It's pretty rare for PS2 titles to get "director's cut" versions, which is especially true right now with developers moving on to other systems. But it's even more unlikely when that special edition comes out for an RPG that commands a niche audience. When it was released last August, Shin Megami Tensei: Persona 3 combined dungeon crawling, monster collection and dating sim mechanics to make one of the best RPGs of the year. But that wasn't nearly enough for Atlus, who decided to revamp the game in just about every way and make the definitive version of the title with the recently released Shin Megami Tensei: Persona 3 FES.
Persona 3 FES is broken up into two separate sections known as The Journey and The Answer. The Journey essentially recaps the basic events of Persona 3, including the mysterious Dark Hour that always strikes at midnight. During this weird period, humans are turned into coffins and disturbing creatures named Shadows attack and feed on people. Fortunately, a select group of students at Gekkoukan High School are immune to this strange state of affairs and can attack the Shadows with Personas, physical manifestations of a person's Psyche. I won't go into a lot of detail about the plot of The Journey, since it hasn't really changed in FES (if you're interested, check out our review
However, much of the gameplay has received significant enhancements across the board. The first and most immediate change that owners of the original Persona 3 will discover is the ability to transfer portions of their save files to the new game. This means that if you've sunk in dozens of hours registering personas in the Persona Compendium, creating fusion skills from combining Personas, gaining items from maxing out social links or want to retain attributes from a previous playthrough, you can do so and get an early advantage.
For those players looking for more of a challenge, the game includes a Hard difficulty mode which obviously makes battles much tougher because monsters will take more damage before they die. The twist to this mode is that it also makes it trickier to run away from battle, so if you get into a fight that's way too dangerous for your party, you might not be able to escape and may quickly be crushed.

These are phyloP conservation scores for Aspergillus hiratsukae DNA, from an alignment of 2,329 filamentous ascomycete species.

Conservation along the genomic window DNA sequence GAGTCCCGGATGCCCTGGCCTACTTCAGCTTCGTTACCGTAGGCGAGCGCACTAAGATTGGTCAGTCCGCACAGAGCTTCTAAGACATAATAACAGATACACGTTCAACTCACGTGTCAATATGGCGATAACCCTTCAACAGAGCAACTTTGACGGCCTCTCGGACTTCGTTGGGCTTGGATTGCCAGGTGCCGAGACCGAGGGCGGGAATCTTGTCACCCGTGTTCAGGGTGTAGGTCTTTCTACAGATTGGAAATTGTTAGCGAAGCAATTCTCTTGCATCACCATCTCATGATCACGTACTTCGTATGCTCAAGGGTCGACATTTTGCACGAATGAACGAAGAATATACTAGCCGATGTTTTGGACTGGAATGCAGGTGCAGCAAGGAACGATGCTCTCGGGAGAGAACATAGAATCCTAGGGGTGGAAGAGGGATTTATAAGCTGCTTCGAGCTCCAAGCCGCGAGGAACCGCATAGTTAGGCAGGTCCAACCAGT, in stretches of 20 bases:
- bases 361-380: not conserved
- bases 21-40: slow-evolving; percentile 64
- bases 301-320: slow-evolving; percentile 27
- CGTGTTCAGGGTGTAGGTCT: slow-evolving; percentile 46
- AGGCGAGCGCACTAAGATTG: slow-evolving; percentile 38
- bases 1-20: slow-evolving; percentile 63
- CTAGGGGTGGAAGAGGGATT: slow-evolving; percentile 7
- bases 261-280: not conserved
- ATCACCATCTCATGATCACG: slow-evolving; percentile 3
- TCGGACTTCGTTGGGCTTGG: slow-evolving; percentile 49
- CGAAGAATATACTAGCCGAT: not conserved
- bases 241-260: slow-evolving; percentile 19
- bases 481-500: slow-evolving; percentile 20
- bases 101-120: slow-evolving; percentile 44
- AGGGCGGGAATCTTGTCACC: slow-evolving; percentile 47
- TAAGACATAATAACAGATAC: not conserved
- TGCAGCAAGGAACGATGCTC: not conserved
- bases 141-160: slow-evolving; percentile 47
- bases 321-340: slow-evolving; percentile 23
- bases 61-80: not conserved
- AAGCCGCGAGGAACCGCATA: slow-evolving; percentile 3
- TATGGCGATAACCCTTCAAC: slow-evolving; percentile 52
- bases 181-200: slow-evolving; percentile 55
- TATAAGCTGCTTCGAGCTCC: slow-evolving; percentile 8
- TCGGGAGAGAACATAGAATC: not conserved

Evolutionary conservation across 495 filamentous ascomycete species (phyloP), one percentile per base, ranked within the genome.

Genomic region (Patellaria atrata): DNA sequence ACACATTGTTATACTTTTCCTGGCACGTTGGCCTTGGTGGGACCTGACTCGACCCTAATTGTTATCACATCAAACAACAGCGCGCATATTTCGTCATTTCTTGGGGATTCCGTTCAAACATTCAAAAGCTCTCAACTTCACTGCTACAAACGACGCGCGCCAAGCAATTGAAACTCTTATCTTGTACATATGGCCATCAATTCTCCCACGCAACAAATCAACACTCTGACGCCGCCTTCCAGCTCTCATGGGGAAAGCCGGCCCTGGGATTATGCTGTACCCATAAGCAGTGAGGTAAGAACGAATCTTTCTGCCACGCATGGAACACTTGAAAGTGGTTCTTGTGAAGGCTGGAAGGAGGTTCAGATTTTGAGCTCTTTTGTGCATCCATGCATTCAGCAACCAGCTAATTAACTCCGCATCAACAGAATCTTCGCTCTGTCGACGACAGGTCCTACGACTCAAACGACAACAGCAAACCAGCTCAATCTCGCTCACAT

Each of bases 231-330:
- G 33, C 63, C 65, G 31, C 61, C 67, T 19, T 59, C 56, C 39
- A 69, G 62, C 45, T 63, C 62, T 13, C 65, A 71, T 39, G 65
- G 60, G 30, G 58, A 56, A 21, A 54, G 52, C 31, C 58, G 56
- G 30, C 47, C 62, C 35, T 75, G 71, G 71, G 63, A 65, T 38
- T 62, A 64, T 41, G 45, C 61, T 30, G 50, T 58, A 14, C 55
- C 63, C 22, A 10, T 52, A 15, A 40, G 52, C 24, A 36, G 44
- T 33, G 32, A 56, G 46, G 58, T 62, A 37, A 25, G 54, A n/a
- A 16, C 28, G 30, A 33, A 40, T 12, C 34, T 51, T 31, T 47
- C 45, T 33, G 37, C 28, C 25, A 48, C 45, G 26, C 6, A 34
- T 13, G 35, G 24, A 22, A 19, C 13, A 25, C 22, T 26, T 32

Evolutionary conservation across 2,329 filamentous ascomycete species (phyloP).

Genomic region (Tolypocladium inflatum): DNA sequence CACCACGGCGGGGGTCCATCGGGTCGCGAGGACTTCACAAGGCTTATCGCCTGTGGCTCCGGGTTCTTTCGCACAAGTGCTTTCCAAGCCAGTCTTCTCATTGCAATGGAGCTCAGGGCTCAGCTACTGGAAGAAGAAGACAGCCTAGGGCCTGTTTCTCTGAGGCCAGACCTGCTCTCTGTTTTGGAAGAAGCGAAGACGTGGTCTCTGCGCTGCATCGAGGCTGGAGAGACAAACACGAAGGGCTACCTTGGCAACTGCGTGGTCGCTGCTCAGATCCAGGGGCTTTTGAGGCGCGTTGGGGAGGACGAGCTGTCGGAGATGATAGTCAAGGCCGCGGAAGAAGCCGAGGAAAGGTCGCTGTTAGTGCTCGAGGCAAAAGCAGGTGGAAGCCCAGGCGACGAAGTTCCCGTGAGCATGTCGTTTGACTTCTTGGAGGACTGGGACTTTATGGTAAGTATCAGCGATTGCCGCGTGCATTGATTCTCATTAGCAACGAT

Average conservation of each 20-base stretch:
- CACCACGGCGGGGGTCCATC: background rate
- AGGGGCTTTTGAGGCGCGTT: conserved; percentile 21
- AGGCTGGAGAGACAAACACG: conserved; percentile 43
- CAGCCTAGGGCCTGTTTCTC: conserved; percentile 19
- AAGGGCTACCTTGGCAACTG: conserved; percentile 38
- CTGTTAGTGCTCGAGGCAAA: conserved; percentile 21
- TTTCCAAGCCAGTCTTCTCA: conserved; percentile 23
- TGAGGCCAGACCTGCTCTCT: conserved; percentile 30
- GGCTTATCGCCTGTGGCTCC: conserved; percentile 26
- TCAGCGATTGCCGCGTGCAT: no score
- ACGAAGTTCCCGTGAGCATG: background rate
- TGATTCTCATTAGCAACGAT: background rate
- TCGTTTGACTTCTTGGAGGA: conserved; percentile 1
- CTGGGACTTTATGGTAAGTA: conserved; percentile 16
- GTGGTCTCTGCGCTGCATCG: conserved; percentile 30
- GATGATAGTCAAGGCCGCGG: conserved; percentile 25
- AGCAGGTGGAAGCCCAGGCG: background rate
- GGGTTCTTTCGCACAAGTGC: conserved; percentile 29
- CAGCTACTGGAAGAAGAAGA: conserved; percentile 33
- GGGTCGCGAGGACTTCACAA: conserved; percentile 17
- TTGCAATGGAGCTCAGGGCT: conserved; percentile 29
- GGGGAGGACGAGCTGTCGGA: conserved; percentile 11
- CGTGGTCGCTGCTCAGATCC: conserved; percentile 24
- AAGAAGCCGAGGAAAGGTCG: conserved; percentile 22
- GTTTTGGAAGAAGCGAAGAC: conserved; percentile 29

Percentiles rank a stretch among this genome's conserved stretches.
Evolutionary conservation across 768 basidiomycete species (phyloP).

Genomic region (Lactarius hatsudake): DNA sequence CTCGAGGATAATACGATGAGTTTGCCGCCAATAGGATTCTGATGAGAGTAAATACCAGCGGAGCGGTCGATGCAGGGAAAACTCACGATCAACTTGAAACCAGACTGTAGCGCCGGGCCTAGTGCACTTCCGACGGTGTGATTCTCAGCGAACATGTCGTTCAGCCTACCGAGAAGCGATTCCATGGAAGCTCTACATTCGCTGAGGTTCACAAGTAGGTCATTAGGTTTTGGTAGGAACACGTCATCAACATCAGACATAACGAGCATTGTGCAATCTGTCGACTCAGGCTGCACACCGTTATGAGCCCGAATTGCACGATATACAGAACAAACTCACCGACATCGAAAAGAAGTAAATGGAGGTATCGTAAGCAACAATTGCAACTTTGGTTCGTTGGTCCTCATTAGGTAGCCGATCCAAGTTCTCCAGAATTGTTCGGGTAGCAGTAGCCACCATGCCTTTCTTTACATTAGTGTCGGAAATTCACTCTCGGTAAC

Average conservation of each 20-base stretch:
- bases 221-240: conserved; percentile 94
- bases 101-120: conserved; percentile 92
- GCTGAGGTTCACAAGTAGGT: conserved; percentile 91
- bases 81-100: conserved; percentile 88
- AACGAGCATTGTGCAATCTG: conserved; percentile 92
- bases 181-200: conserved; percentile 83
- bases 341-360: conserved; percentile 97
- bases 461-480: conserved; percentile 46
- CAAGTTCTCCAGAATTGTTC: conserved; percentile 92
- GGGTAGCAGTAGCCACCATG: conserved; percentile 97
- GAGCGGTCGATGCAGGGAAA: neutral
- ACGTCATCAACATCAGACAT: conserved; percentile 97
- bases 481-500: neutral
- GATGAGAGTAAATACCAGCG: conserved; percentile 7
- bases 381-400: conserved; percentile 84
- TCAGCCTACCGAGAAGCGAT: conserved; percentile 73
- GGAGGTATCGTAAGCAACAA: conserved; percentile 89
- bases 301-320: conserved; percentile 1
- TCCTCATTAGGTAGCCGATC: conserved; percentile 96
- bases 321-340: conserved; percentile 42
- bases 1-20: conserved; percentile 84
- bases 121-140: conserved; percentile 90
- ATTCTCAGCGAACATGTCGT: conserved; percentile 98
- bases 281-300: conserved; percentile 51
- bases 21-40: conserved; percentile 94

Apart from the initial tweaks, a whole host of changes have been made to the game. Just to highlight a few: The pop quizzes and tests that the students go through throughout the year are completely new, as are the locations of some of the characters that you'll interact with. No longer will you always find some students in the same hallways, classrooms or other areas day after day; you'll have to find where they've moved to. There's a larger assortment of equipment, as well as the ability to change outfits and even gain new weapons based on different fusions of Personas.
Speaking of Personas, there's many more that have been included within the title, further expanding the number of skills and beings that you can summon in the midst of combat. I believe it's upwards of 170 or so now, compared to the almost 150 in the original game. And that's just scraping the surface. Toss out most of your old strategy guide if you happen to have one for Persona 3, because just about everything has changed within the game, and it's all for the better.
Now, if you're impatient about playing through the original (or have already beaten it once and want to continue the story), you can choose to play through The Answer, which is an epilogue to The Journey. This mode lets players find out what happened after the close of the original title, and takes place on March 31st of 2010. Unfortunately for the S.E.E.S. members, they are subjected to an incident similar to the movie "Groundhog Day," where they constantly repeat the same day over and over again trapped in their dorm. Unfortunately, a mysterious spatial distortion known as the Abyss of Time has appeared below the dorm, and is forcing this space/time distortion for the characters. To get down to the bottom of this problem and save themselves, the characters need to explore the Abyss.
The Abyss is broken up into seven separate sections, each of which can be explored akin to that of Tartarus from the original title. That means that every time that you enter a specific "dungeon" within the Abyss, the level layout, amount of monsters and items are randomized. What's more, each dungeon has a number of boss fights scattered throughout their walls, making the clearing of each zone much more hazardous the farther you go. Fortunately, your party is still skilled in Shadow elimination, and with the addition of Metis, Aigis' mysterious metallic sister that joins the party at the beginning of the mode, players have even more ways to cut a path through the monsters that pop up in their way. You'll need it, however, because while each character starts out this mode on level 25, the gameplay is tuned significantly higher than before. In fact, you'll frequently find yourself facing off against much harder enemies even though they may visually appear to be much easier to defeat.